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[…] the Song of the Lioness quartet is the adventurous story of one girl’s journey to overcome the obstacles facing her, become a valiant knight, and save Tortall from conquest. Alanna douses her female identity to begin her training in Alanna: The First Adventure, and when she gains squire status in In the Hand of the Goddess, her growing abilities make her a few friends — and many enemies. Books 3 and 4 complete Alanna’s adventure and secure her legend, with the new knight errant taking on desert tribesmen in The Woman Who Rides like a Man and seeking out the powerful Dominion Jewel in Lioness Rampant.

Goodreads

In previous posts, I mentioned how Tamora Pierce’s Wild Magic wasn’t perfect but was good enough to land on my best reads of 2015, that I would have to visit the earlier quartet before resuming the Immortals series, and that I had miraculously procured the entire first quartet, all in great condition, at the library. I almost mentioned how one of my resolutions of the year is to finish off all of her works

…and that’s what I seem to be doing now.

The thing is, her books are short and written so breezily that I’m flying through them at a speed that seems quite impossible for a book snail like me. Perhaps it’s because I’m about twice the age of her actual target readers.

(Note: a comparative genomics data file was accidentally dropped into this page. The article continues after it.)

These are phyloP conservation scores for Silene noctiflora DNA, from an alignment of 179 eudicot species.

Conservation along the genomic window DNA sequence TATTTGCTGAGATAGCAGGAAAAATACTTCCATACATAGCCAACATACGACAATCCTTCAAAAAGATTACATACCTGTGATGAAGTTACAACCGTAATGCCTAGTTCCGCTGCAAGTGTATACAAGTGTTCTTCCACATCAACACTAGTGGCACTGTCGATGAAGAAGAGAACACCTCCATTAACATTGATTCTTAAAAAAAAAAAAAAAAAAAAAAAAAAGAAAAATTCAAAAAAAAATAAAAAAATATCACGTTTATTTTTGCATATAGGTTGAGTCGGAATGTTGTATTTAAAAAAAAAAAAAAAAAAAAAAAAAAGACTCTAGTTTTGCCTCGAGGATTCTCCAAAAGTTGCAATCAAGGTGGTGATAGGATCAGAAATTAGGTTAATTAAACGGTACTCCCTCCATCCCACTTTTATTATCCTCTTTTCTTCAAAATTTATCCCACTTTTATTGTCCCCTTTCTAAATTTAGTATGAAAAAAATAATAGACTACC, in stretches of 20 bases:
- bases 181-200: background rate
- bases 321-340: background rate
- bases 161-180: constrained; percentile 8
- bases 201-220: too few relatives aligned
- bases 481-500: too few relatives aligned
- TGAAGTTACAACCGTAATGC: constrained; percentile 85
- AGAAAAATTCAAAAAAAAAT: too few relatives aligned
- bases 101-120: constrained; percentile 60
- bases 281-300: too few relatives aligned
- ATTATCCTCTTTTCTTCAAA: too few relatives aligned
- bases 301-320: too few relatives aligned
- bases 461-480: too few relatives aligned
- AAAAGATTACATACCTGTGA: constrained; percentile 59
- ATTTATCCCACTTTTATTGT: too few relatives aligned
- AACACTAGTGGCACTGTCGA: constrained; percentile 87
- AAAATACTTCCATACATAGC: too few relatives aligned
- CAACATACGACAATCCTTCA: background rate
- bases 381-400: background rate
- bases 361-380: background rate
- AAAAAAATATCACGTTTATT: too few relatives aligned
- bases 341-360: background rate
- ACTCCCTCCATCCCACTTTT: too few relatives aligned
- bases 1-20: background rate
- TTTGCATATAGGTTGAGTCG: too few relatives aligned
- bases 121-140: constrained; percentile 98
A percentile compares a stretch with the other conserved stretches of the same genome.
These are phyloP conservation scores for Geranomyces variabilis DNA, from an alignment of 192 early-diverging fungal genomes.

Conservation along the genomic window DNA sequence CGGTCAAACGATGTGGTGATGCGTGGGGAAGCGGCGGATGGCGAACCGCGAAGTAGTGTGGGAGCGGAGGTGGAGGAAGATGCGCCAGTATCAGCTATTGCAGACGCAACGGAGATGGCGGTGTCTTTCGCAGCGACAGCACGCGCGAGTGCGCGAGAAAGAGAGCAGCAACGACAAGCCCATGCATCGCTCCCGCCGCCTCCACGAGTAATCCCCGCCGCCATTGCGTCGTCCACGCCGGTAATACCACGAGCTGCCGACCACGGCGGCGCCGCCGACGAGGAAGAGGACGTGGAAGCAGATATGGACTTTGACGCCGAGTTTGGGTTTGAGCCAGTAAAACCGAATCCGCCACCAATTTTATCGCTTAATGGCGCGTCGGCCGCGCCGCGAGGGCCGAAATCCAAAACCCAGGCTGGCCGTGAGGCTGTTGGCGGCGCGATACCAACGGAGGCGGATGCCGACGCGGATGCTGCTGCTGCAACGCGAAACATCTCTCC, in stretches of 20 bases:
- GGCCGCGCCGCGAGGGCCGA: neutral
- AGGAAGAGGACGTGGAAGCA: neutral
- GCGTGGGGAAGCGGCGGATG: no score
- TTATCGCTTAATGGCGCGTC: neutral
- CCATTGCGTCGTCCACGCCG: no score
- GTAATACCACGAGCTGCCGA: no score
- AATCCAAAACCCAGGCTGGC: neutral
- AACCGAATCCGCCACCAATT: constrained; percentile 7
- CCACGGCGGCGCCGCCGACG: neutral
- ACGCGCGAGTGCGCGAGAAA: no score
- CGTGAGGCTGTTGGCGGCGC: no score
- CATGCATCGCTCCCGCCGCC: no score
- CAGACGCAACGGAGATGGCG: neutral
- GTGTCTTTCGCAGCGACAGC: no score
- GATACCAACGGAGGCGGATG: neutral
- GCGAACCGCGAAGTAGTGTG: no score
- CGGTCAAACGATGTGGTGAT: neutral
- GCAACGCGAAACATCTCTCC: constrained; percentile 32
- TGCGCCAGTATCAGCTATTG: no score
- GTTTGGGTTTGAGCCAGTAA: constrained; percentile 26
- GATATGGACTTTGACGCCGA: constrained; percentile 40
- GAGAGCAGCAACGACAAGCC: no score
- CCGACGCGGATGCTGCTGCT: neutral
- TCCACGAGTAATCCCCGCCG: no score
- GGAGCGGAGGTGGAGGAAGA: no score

Still, I’m blowing so fast through the series that doing a Currently Reading for each of the books will just mean an entire week of such posts so I’m just doing it all here at once.

So far, it’s been an enjoyable ride (heh.). The books are simply written and the characters are all still a bit too nice but the story is so engaging and the plot progressed so smoothly that I’m actually foregoing internet time for the book. Here’s hoping it gets even better!


Dear reader, have you read the Song of the Lioness quartet or any of Pierce’s other works? What did you think?

 

[Top Ten Tuesday] Bookish Resolutions 2016.

[This post is done as part of the Top Ten Tuesday meme hosted by The Broke and The Bookish]

TTTEvery year, I do up a personal list of resolutions and while I have never been able to fully adhere to the whole thing, these resolutions do help me set some targets to work towards. This year, I’ve decided to expand my 2016 personal resolutions to include a subsection purely for reading-related goals so it’s great that this is the first TTT topic (TTTT?) of the year.

Unlike some of my other resolutions, which can be rather nebulous despite my best efforts to make them as specific as possible, I think my bookish ones are going to be rather targeted and quantified.